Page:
Category Techniques and Tips


Techniques and Tips

Protecting Unframed Pastels

Question: When you’re finished with a pastel, how do you keep it protected until you frame it? How do you transport it from the site where you’re working and how do you store it?Answer: Due to the fragile nature of pastel, extra caution needs to be employed when storing and transporting our paintings—either home from a day painting or to the framer.
Read More
Techniques and Tips

Do You Work With Hard Pastels First?

Since artists first applied sticks of pigment to surface, they’ve experimented with a variety of techniques. With alla prima oil painting, meaning “all at once,” it’s imperative to work thinly in the initial application, working up to heavier layers as the painting progresses. With each layer of application, the volume of paint becomes heavier and thicker, gently interacting with the one below.
Read More
Techniques and Tips

A Painterly Approach to Drawing

One of the methods pastel artists often use to place an initial drawing on their pastel surface is to use a graphite pencil. Painters traditionally rely on shapes of value and color to define the painting instead of the line of the draftsman (another topic in itself). One way of keeping the attitude of a painter is to use a brush and make things soluble.
Read More
Techniques and Tips

Underpainting With Oil Paints

Starting pastel paintings with a thin, wet, loose underpainting is something many artists enjoy. Depending on the medium used and the surface it applied to, it can have a variety of appearances.Personally I have utilized some form of underpainting from the earliest years of my painting adventure. Thin watercolor and oil washes have becoming two of my favorites.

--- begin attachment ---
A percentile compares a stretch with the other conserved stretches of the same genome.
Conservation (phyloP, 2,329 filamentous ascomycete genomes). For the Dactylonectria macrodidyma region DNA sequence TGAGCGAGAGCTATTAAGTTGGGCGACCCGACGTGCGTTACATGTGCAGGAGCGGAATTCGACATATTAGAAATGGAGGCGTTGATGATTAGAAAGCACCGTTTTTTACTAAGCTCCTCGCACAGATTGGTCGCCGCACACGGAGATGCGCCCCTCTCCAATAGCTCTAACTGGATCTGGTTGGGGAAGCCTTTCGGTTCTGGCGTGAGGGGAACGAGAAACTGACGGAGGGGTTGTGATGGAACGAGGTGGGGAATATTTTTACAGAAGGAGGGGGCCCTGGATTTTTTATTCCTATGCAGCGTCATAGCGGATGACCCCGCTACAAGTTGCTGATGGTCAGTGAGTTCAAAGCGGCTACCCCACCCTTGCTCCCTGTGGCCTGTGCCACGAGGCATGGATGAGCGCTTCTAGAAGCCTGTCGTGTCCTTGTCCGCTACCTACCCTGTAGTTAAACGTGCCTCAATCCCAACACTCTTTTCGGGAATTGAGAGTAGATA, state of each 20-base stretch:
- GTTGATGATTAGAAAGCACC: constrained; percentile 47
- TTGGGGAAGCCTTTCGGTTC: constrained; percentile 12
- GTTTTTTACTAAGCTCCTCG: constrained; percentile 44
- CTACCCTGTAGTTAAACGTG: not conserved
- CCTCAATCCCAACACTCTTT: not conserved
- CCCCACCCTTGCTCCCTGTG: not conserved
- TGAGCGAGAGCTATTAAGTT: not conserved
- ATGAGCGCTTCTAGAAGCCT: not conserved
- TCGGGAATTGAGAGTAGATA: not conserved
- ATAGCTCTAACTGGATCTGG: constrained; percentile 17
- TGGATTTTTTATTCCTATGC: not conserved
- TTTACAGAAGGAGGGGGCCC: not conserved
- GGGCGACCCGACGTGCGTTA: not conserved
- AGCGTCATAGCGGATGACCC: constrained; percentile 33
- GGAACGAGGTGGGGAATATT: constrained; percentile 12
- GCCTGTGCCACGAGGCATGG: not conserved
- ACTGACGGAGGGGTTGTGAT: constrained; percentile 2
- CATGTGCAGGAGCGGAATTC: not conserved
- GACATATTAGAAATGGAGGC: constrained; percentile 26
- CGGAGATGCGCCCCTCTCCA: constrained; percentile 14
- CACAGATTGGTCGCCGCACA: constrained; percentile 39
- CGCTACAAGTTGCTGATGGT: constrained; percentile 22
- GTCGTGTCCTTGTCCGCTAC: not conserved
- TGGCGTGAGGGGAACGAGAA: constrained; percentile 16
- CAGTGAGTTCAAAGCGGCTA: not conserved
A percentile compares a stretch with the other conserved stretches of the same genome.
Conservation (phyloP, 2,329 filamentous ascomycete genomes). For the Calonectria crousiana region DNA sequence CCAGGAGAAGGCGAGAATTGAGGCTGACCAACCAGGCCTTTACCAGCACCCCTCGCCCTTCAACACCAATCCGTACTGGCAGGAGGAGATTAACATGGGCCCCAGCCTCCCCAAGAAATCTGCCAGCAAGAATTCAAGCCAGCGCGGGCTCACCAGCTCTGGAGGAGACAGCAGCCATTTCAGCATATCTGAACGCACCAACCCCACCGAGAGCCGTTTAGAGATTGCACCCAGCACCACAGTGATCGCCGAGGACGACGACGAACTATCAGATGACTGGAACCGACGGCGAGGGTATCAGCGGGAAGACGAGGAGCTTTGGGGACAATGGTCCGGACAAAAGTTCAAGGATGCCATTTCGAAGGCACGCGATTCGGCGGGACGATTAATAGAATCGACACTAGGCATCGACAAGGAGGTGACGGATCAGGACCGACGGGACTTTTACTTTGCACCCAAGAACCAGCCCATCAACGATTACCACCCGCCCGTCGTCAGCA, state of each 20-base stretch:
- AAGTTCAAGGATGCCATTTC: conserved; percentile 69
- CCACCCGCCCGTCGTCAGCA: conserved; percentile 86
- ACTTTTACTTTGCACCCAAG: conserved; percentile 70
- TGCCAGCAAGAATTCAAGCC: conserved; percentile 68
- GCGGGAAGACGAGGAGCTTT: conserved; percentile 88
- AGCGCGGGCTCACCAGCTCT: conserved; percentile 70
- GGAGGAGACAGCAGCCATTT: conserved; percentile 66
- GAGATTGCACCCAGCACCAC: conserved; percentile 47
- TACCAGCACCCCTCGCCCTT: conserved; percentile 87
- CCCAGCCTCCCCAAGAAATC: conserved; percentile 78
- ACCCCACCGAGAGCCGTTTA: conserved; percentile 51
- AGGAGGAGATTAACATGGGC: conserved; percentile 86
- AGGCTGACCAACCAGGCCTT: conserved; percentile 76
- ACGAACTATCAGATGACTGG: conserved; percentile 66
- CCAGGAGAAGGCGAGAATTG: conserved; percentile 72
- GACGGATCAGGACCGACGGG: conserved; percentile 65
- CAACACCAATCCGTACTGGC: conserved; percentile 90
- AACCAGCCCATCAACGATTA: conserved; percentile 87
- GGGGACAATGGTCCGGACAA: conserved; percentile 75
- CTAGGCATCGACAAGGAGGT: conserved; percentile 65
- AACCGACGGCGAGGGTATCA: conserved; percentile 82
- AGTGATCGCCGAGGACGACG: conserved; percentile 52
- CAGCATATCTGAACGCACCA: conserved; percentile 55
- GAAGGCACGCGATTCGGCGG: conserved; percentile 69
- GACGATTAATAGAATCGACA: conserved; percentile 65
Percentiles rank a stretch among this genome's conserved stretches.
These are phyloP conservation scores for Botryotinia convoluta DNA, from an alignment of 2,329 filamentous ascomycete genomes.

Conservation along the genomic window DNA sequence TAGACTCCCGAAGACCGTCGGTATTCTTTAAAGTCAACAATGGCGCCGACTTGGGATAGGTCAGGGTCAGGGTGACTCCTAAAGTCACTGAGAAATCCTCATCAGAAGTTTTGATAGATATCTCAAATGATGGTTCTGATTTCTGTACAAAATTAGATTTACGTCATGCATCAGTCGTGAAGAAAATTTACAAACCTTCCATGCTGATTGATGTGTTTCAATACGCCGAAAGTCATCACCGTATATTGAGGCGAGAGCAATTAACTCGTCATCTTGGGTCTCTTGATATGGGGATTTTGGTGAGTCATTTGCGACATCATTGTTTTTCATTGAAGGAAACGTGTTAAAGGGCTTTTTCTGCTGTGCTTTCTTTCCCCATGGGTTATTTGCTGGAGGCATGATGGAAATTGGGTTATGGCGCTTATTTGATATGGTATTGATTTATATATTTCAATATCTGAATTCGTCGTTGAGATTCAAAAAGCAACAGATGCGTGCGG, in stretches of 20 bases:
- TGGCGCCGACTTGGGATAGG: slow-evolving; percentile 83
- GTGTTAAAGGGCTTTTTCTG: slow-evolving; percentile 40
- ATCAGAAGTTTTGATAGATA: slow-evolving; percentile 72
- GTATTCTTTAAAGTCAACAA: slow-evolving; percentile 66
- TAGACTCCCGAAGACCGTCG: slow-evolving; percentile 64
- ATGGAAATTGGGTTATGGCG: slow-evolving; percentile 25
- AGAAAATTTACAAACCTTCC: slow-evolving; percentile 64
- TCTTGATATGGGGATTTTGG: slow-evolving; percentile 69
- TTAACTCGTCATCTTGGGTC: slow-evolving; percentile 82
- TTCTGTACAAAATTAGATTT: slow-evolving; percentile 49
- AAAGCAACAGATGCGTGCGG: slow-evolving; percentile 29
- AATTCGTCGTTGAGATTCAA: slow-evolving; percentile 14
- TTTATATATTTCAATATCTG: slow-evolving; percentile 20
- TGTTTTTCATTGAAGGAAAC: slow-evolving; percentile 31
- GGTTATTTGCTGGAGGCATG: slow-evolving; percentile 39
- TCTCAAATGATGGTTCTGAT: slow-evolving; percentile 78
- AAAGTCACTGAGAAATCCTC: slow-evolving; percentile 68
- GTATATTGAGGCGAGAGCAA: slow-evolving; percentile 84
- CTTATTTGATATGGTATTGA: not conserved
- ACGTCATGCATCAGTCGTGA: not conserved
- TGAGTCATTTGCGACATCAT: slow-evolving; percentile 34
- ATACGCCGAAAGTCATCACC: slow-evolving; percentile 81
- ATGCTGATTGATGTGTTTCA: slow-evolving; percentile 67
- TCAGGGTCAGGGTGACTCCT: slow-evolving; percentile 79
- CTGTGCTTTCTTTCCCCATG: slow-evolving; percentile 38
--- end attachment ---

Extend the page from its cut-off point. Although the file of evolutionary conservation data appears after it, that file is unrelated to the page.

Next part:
Read More
Techniques and Tips

The VALUE of Notan

In the previous blog post “Light as it Falls on Form,” I discussed the use of value relationships as a means of creating the sculptural aspects of representational painting. For this post, I’d like to talk about the use of value as an element within the compositional layout of a painting. In Japanese, Notan means “dark/light”.
Read More
Techniques and Tips

A New Surface for Pastels

One of the pleasures of pastel is its ability to be placed on a wide array of surfaces, producing a variety of appearances. A couple of weeks ago, I was at Dakota Art Pastels in Mount Vernon, Wash., teaching a workshop. As I entered the warehouse for an afternoon of pastel indulgences, Robyn Williamson and Craig Lemley (owners of Dakota Art Pastels) asked me to try out a sample of a new paper called Pastelmat, which is being introduced in the U.
Read More
Techniques and Tips

A Vist to Dakota

I recently took a trip to Dakota—Dakota Art Pastels, that is, in Washington state. Visiting here is like a holy experience for many of us who remember the “Dark Ages” of pastel when there were only one or two pastel brands available and surfaces were scarce.Well, we’ve come a long way. With a national magazine, The Pastel Journal, and the proliferation of pastel societies hosting and promoting the medium, pastel can now take its place as a major force of artistic expression.
Read More
Techniques and Tips

Easel Position to Subject

A question from Lisa Stauffer, “When you work outside, how do you position your easel to the subject?”Thanks for the question. The most important thing that governs my easel subject placement is “Dominant Body Side.” Are you right- or left-handed? Depending on your predilection, this can play a major part in the decision as to where to place your easel.
Read More
Techniques and Tips

The Shutter Speed of Our Eyes

Since the advent of photography, artists have been intrigued by its possibilities. Even the devoted plein air artist usually has a trusty camera at their side. We tend to accept a photograph as fact whereas a painting is held up to greater scrutiny. Confronting this prejudice and acquiring a basic understanding of how photography compares to the human eye, can prove invaluable when attempting to produce representational paintings.
Read More
Techniques and Tips

Framing Without a Mat